Josh Goodman is a former staff writer for GOVERNING..E-mail: email@example.com
Democrat Dwight Drake's exit from the South Carolina governor's race means we won't get to watch an intriguing political conversion. Drake spent his career as a South Carolina super-lobbyist, meaning that he understands the issues facing the state and knows the state's political powerbrokers.
But, that also means that for most of his career he'd used that knowledge not to advocate for what he believed, but rather for what his clients believed. The State's Cindi Ross Scoppe mulled over whether that made Drake unsuitable for public office:
Which brings me to the central problem with Mr. Drake: He has done well for himself by convincing the Legislature to do well for his clients - sometimes to the detriment of our state.
Payday lending leaps to mind. Video poker is not far behind. And though he has been less of a roadblock than other cigarette company lobbyists, I can't dismiss his longtime lobbying to protect the interests of one of our nation's top killers.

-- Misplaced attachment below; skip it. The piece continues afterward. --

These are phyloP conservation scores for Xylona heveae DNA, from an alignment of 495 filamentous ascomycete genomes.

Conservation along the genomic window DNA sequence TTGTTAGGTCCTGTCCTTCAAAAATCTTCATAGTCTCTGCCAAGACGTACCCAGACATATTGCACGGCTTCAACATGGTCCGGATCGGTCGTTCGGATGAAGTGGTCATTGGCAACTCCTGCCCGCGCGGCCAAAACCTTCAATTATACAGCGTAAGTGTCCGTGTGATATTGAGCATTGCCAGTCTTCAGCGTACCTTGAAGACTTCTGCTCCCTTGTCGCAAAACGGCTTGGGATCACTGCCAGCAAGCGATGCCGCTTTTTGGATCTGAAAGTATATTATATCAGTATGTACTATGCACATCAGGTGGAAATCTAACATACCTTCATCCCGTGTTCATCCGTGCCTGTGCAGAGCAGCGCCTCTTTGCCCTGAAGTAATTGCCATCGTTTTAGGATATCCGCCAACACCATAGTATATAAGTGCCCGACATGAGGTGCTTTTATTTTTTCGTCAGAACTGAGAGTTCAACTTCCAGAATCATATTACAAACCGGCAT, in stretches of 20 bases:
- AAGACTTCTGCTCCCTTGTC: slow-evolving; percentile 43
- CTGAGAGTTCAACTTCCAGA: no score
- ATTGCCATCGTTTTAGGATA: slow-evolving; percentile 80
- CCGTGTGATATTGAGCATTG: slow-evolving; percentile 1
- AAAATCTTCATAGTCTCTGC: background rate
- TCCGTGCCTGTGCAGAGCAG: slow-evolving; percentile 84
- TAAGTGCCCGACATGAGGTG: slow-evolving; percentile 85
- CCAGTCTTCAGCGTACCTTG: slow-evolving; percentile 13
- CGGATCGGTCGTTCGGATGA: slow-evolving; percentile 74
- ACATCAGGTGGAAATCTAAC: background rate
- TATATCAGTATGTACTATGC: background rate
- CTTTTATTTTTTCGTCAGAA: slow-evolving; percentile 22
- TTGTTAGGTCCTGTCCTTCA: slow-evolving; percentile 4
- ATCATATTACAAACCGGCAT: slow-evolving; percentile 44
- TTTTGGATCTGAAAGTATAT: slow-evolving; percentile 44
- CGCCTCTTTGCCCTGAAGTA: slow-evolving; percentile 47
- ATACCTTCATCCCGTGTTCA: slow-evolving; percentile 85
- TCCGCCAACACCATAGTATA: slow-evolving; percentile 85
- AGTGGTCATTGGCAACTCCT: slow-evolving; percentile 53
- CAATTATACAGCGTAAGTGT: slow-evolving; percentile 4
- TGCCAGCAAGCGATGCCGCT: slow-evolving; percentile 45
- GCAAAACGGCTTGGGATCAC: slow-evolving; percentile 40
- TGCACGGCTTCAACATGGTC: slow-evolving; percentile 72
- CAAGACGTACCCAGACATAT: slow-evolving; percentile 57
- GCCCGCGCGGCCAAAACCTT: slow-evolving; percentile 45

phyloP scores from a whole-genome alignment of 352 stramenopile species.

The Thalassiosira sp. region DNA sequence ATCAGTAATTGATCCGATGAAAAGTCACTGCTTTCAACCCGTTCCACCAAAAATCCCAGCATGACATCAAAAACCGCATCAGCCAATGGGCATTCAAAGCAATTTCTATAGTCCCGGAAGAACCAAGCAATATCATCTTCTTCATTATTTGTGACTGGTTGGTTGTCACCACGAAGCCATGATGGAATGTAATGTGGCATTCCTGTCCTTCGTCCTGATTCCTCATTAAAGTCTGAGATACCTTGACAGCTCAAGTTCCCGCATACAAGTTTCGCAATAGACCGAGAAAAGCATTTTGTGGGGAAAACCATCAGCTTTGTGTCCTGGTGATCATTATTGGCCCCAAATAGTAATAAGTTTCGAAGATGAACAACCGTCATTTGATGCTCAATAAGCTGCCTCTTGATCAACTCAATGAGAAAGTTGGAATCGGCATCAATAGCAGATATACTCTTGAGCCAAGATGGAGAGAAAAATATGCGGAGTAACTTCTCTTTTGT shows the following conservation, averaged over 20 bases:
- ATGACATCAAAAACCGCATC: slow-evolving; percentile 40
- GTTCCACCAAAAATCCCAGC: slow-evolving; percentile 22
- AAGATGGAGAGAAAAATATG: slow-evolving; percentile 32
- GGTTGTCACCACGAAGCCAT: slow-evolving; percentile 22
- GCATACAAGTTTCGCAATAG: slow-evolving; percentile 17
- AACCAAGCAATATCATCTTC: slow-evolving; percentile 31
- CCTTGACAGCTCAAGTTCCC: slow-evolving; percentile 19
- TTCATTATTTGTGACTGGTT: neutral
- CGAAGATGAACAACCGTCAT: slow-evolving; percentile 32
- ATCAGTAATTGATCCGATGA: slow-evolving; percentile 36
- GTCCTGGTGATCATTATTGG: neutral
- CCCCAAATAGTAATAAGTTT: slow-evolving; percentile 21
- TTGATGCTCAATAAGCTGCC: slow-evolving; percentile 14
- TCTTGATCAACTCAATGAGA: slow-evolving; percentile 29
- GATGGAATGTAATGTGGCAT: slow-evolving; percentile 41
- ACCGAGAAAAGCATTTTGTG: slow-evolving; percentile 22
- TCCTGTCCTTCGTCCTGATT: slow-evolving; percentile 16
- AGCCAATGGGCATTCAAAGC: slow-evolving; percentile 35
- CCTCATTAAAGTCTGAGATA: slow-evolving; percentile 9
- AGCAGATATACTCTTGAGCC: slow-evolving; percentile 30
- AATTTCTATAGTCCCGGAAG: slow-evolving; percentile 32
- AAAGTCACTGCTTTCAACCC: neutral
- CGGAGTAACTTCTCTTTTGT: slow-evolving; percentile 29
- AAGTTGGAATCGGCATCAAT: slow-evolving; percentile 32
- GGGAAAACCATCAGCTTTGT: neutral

The crucial point in our conversation came when I asked if there were any instances where South Carolina would have been better off if he had not been so successful. He thought a moment and then said no. "There are some I've been involved in I wish were more successful," he said. "But everything that I have ever advocated I have been comfortable advocating."
Everything that I have ever advocated I have been comfortable advocating.
It was not the answer I expected.
The most sympathetic perspective is that lobbyists are a valuable part of the democratic process. In this view, every interest deserves an advocate, just as every criminal defendant (no matter how heinous) deserves a lawyer.
The more cynical view is that Drake and other lobbyists could put their intellect and energy into working for what they believe to be right, but instead they decided to be mercenaries.
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